Kerry Patterson is coauthor of four New York Times bestsellers, Crucial Conversations, Crucial Accountability, Influencer, and Change Anything.
Today’s story starts with my eighth-grade report card. It contained five C’s and one B. Mom took one look at my grades and gave me one of her famous “You’re-grounded-for-a-week!” looks. Now don’t get me wrong, she wasn’t upset with the C’s. I was typically a C student. It was the B in math that got her goat. I had always earned an A in math. My math scores were her only hope for bragging rights and she wasn’t about to let them drop without a fight.
“How do you explain this B?” Mom asked in an accusatory tone.
Not knowing what to say, I blurted out the first thing that came to my mind. “Miss Needlebom, my math teacher, is mean. When I don’t understand something I’m afraid to ask her for help because if you raise your hand she bites your head off.”
Anxious to right the wrong, Mom set an appointment to meet the very next day with the principal, Mr. Howard. I shuddered at the thought of my mother talking with the one man who was privy to my every action at school. Nothing good could come from such an encounter.
Mom returned from the appointment with an odd looking smile on her face. Perhaps the conference hadn’t gone so poorly after all. Maybe Mr. Howard admitted to the fact that Miss Needlebom was an inept and cruel teacher and I was now off the hook. I could only hope.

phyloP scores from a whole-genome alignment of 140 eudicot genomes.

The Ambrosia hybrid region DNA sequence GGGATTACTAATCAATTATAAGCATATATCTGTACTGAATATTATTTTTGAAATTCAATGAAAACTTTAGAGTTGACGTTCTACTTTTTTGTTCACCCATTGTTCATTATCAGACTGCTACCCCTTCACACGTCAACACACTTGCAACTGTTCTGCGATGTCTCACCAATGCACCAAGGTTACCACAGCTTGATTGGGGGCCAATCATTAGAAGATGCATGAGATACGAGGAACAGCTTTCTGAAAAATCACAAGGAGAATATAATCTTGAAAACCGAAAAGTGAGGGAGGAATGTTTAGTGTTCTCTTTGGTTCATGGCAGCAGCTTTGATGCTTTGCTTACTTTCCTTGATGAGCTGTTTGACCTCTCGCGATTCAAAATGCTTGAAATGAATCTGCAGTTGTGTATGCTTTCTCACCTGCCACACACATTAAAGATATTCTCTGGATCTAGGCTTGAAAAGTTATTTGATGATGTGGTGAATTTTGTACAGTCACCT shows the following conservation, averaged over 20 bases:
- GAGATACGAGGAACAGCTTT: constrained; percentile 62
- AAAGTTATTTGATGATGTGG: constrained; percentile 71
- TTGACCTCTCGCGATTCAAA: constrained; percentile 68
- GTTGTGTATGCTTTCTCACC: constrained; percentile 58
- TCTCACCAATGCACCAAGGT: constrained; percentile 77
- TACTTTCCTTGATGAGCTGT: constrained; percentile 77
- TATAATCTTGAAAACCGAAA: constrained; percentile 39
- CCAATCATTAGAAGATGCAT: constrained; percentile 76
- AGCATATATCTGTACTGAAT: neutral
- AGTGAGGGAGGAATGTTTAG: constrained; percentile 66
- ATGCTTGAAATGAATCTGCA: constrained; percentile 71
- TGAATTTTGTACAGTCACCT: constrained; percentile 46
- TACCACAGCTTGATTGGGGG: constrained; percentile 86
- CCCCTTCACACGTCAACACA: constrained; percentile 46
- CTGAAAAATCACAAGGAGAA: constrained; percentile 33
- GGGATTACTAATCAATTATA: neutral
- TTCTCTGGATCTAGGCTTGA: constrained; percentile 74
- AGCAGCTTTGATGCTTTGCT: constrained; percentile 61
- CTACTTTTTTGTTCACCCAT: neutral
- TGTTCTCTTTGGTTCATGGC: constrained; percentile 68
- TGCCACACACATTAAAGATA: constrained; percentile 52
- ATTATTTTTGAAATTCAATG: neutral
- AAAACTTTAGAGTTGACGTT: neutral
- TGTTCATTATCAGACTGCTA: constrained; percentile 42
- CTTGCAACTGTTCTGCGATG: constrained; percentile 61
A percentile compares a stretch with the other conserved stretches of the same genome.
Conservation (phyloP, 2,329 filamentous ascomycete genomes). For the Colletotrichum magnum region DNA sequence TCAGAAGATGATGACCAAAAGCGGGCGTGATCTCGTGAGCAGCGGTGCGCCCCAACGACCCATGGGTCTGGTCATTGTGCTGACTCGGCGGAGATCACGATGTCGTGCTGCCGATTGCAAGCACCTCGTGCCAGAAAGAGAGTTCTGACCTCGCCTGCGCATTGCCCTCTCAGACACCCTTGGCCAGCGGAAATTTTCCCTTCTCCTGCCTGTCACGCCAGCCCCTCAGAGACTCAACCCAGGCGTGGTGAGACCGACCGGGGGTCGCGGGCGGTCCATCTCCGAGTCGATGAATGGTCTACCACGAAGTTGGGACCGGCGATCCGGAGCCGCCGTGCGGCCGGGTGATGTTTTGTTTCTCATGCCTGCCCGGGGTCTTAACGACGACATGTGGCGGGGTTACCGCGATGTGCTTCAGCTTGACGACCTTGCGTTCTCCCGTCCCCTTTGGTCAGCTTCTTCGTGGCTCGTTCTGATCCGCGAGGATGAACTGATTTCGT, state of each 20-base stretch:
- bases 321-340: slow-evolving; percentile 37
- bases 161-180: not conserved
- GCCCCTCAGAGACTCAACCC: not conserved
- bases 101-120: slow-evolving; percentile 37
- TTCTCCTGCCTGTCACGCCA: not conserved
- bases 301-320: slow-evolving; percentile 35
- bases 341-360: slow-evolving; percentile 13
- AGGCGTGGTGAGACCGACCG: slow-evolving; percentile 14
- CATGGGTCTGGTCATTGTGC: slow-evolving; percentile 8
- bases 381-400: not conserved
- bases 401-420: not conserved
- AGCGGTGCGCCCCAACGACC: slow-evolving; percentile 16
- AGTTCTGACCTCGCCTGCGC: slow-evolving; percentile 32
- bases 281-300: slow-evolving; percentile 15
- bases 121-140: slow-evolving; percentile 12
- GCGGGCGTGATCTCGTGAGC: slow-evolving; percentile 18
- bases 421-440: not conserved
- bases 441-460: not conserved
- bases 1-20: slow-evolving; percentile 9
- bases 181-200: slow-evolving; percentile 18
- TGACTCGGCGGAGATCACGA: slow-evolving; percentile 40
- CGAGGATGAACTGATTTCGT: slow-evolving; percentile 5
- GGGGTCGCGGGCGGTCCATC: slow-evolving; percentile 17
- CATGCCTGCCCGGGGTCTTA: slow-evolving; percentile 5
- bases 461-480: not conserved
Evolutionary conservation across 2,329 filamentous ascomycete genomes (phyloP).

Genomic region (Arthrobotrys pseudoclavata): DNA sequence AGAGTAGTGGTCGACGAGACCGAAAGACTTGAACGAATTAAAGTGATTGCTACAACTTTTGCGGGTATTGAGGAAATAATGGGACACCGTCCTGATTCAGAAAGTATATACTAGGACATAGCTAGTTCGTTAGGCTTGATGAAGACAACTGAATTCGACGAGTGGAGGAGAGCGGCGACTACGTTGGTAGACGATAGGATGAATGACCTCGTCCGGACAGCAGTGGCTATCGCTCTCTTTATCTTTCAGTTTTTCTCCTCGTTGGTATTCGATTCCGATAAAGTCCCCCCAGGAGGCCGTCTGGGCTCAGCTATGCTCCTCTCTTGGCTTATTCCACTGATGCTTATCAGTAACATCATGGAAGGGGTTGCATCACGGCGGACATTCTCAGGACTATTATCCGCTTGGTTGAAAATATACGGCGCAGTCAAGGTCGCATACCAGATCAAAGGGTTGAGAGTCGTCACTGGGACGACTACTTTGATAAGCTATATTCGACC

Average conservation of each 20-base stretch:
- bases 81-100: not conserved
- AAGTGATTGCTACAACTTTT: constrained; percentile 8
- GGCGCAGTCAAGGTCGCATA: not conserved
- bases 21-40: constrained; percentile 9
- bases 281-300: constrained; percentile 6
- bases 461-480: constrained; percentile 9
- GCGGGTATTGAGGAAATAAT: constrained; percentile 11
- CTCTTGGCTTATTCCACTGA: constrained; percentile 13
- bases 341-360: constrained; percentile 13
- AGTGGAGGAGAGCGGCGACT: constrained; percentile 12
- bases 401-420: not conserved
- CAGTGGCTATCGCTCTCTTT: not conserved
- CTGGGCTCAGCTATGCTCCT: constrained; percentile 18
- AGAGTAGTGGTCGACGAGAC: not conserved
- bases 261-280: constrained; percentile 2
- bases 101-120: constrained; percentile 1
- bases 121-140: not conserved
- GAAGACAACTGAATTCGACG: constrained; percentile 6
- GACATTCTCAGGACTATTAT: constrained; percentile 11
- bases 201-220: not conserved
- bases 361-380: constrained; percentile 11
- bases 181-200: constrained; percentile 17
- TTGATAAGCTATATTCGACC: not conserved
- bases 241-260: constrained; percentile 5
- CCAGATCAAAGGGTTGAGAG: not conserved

Mom was the first to speak. “It turns out Miss Needlebom suffers from the effects of polio. She’s always in pain. That’s why she’s often grumpy.”
Just my luck, I finally get the goods on one of Fairhaven Junior High School’s finest purveyors of emotional abuse and she has a story that trumps my complaint.
“Now, don’t get me wrong,” Mom continued. “Mr. Howard said he’d speak to Miss Needlebom about being more responsive to your questions and I’m sure that’ll help. But there’s more,” Mom continued. “As I was leaving Mr. Howard’s office he made a comment that caught me by surprise.”
What could he have said? Was it the fact that Jim Zuanich and I had broken into the gym during lunch and used the ropes as Tarzan swings? Was it that I had taken Bobby Kaiser’s metal-shop project and thrown it into the forge and then feverishly cranked the billows until Bobby’s hand-made tin cup melted into a lump of misshapen metal? Was it that . . .
“Mr. Howard said that you should be getting straight A’s,” Mom explained. “He checked into the achievement tests you’ve taken over the years and he thinks you’re potentially one of the best students in the school.”
“You’re kidding,” I said in honest disbelief.
“No, those were his exact words. ‘He should be getting straight A’s.'”
And with those six words my life changed forever. According to an official educator who had looked into my “test scores” (whatever that meant) I was able to earn good grades. More than that, I was expected to do so. Note, Mr. Howard not only talked of my potential, but he also proffered up advice. He suggested to my mom that I wouldn’t earn those A’s if I continued to leave my books in my locker. In fact, he recommended that I sit down at home for two hours every evening and study. As you might imagine, going from doing not a lick of homework to completing two full hours a night dramatically changed my grades, my self-image, and eventually my life.